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For a growing number of immigrants, home is far west Kansas in a city of 28,000, a world away from Mogadishu, Mexico City and Myanmar.By 2050, the Census Bureau predicts, the United States will have a new ethnic minority: non-Hispanic whites. Hispanic residents — who may be of any race — make up another 45 percent, with African-Americans, Asian-Americans and a variety of immigrants rounding out the rest. Census will show non-Hispanic whites as the minority in as many as four Kansas counties: Finney, Seward, Grant and Ford. Non-Hispanic whites for years have been a minority in Wyandotte County, which has significant African-American and Hispanic populations.Crime rates have stabilized now, but last month police met with representatives of each ethnic group to discuss a new strategy that will place an officer in each neighborhood.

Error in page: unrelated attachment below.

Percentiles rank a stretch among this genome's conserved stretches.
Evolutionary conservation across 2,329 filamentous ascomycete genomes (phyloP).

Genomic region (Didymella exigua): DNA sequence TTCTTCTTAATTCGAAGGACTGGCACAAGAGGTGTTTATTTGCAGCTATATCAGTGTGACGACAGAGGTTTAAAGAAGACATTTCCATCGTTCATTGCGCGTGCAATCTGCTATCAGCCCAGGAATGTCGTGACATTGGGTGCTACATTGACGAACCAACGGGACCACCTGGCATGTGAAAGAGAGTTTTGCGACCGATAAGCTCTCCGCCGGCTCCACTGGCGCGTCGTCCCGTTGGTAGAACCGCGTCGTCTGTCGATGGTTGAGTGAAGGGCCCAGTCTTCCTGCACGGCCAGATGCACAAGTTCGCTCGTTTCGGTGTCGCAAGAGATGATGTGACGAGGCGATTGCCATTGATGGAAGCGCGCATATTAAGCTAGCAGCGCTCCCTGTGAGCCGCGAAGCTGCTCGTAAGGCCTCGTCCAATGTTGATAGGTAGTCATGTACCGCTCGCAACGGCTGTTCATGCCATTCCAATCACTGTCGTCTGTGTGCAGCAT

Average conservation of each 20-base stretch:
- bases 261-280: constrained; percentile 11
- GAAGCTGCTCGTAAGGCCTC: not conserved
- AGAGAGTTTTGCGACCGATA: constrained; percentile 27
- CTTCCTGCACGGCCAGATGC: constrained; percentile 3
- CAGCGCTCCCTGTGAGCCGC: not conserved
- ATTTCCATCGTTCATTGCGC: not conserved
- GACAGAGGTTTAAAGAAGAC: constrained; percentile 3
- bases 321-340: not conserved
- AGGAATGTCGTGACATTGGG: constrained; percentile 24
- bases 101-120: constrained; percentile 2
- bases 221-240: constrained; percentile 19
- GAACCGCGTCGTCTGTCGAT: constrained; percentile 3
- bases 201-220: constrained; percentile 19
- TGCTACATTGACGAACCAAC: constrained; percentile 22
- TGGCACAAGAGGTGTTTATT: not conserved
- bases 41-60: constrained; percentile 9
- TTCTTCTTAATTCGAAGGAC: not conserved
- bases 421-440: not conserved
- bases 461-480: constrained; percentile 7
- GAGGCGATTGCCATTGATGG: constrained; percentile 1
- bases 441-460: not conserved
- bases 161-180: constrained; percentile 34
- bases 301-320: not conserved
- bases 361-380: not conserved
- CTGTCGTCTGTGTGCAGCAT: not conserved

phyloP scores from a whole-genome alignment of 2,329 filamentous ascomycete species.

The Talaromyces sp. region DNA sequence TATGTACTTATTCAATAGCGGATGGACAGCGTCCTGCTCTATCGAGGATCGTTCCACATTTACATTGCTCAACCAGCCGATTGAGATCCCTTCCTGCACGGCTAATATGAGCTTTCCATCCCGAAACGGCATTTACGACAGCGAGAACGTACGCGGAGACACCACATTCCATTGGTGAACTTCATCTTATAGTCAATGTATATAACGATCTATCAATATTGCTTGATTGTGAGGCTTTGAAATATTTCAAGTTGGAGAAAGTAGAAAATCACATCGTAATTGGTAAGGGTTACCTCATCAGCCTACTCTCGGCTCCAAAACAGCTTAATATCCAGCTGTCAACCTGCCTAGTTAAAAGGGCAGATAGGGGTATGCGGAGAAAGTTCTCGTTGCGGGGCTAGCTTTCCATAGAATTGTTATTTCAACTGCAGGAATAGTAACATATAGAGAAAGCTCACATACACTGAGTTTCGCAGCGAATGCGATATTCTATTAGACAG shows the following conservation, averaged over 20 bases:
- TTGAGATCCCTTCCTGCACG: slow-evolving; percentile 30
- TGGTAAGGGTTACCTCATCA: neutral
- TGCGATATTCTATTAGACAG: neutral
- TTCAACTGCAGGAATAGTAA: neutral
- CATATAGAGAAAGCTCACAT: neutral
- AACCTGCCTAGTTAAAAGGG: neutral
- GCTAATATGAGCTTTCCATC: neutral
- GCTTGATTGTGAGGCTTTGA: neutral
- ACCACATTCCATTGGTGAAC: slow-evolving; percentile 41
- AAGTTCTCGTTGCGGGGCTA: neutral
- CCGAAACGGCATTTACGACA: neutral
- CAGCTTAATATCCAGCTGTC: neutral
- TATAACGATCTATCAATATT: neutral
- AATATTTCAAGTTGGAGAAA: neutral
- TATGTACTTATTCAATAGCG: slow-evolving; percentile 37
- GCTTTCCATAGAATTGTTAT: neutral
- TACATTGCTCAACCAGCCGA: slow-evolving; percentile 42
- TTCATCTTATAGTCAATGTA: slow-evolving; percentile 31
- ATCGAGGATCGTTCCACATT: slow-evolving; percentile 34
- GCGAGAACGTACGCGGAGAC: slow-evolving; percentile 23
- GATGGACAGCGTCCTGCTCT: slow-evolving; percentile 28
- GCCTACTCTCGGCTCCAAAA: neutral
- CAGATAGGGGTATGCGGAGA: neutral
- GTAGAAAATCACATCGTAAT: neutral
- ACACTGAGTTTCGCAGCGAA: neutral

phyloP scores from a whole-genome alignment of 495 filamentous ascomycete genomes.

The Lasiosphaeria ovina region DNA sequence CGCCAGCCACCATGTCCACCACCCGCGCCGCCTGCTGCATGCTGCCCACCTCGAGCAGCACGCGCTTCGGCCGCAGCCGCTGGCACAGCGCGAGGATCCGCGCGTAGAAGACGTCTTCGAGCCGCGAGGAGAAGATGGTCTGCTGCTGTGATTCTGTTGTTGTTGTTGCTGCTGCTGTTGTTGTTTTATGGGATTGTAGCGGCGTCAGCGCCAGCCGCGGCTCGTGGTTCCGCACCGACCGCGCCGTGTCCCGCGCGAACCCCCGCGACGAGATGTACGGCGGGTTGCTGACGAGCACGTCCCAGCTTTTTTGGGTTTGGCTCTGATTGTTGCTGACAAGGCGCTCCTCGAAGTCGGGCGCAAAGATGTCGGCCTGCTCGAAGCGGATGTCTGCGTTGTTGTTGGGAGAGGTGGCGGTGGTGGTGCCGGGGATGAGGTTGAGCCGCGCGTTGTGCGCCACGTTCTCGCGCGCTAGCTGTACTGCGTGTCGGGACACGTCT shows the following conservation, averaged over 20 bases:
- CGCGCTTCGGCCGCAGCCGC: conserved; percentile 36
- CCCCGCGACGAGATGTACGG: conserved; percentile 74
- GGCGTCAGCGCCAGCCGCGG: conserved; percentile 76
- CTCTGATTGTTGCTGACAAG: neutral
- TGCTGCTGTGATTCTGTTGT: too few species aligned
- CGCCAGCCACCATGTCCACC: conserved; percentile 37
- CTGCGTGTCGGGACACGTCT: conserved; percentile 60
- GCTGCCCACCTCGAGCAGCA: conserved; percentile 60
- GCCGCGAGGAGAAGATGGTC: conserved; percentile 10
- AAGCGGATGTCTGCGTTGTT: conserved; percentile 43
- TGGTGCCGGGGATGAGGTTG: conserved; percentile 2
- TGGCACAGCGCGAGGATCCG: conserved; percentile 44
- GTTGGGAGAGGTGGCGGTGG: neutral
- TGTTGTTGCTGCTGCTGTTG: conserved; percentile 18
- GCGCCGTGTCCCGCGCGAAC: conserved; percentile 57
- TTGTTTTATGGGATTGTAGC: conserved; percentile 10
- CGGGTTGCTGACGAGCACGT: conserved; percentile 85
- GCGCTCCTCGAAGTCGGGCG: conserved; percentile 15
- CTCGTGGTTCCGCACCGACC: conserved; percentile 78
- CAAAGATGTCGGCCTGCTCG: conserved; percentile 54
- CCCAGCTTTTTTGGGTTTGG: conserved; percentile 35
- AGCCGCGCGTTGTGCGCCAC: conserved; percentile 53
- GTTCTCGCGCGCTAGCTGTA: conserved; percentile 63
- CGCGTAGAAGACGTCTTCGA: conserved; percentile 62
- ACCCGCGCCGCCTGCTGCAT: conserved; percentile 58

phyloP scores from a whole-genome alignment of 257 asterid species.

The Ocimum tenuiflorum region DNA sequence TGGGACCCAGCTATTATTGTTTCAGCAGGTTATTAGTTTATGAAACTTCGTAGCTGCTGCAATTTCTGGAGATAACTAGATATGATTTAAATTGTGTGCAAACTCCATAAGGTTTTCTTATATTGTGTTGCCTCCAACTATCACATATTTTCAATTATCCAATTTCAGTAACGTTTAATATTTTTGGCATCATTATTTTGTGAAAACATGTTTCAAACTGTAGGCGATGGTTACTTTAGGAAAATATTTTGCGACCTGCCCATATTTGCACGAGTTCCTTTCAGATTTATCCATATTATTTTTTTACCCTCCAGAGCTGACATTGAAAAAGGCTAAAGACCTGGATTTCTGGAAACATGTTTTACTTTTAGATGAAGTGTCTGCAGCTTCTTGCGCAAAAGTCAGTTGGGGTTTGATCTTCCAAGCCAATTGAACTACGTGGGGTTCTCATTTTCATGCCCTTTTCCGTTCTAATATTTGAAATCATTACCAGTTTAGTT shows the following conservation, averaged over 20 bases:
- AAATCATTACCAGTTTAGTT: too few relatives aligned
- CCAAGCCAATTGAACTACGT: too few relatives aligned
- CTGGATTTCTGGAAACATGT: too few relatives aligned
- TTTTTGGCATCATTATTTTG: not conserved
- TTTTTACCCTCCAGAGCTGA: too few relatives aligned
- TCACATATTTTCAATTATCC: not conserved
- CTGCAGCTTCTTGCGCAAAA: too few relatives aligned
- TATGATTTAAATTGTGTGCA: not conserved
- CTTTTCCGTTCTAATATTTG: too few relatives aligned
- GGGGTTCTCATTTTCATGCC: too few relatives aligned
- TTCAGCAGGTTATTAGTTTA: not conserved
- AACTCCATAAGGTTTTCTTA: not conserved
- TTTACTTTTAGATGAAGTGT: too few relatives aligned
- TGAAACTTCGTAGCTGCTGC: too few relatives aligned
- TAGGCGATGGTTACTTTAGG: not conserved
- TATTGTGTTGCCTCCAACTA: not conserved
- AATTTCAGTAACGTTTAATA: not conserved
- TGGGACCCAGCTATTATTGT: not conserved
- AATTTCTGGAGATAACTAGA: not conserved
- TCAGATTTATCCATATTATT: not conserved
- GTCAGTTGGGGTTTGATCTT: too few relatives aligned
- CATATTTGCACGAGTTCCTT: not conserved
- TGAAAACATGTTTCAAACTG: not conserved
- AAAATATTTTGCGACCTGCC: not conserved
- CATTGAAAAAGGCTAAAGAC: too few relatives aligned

"This town is different," Flores said while taking his 2-year-old daughter, Adaliz, to a local carnival. I think they're used to it." School Superintendent Rick Atha agreed. Imagine the challenge of teaching 3,000 schoolchildren who speak a language other than English."But we need a place for us in the cemetery." While most in town are handling the religious differences well, the request touched off a debate that exposed some holes in the city's seemingly strong ethnic tapestry."We've been too politically correct for too long," said Leonard Hitz, a former Marine, retired banker and self-described cowboy poet.Schools are searching for more money to hire interpreters. Long-time residents are adapting to neighbors who look, cook and speak differently. Arizona sparked a political firestorm earlier this year by passing a law to crack down on illegal immigration. Meat-packing centers such as Garden City offer an attractive destination during a down economy, with plentiful jobs that require few skills and little training.Just last week, residents in Fremont, Neb., approved a law prohibiting businesses and landlords from hiring or renting to illegal immigrants. The non-Hispanic white population is aging and its birth rates falling. Like their predecessors, immigrants bring their own cultures.Last month, Somali residents ruffled some feathers in Garden City after they requested a Muslim-only section in the city cemetery for religious reasons."This is our home now," said Abdulkadir Mohamed, a Somali Muslim and translator at the Tyson plant who moved here in 2006."This community doesn't look like it once did in the '50s and '60s," said former Mayor Nancy Harness. They bring children." Lunch break at the Tyson plant erupts into a riot of language and color."But you know, the communities that look the same way they did back then? Tall Somali women glide by in flowing red and green gowns."If you want to come to this country and be an American, you're welcome.But learn the language and assimilate." While other rural Kansas communities see populations dwindle and economies decline as their young people move away, Garden City is growing.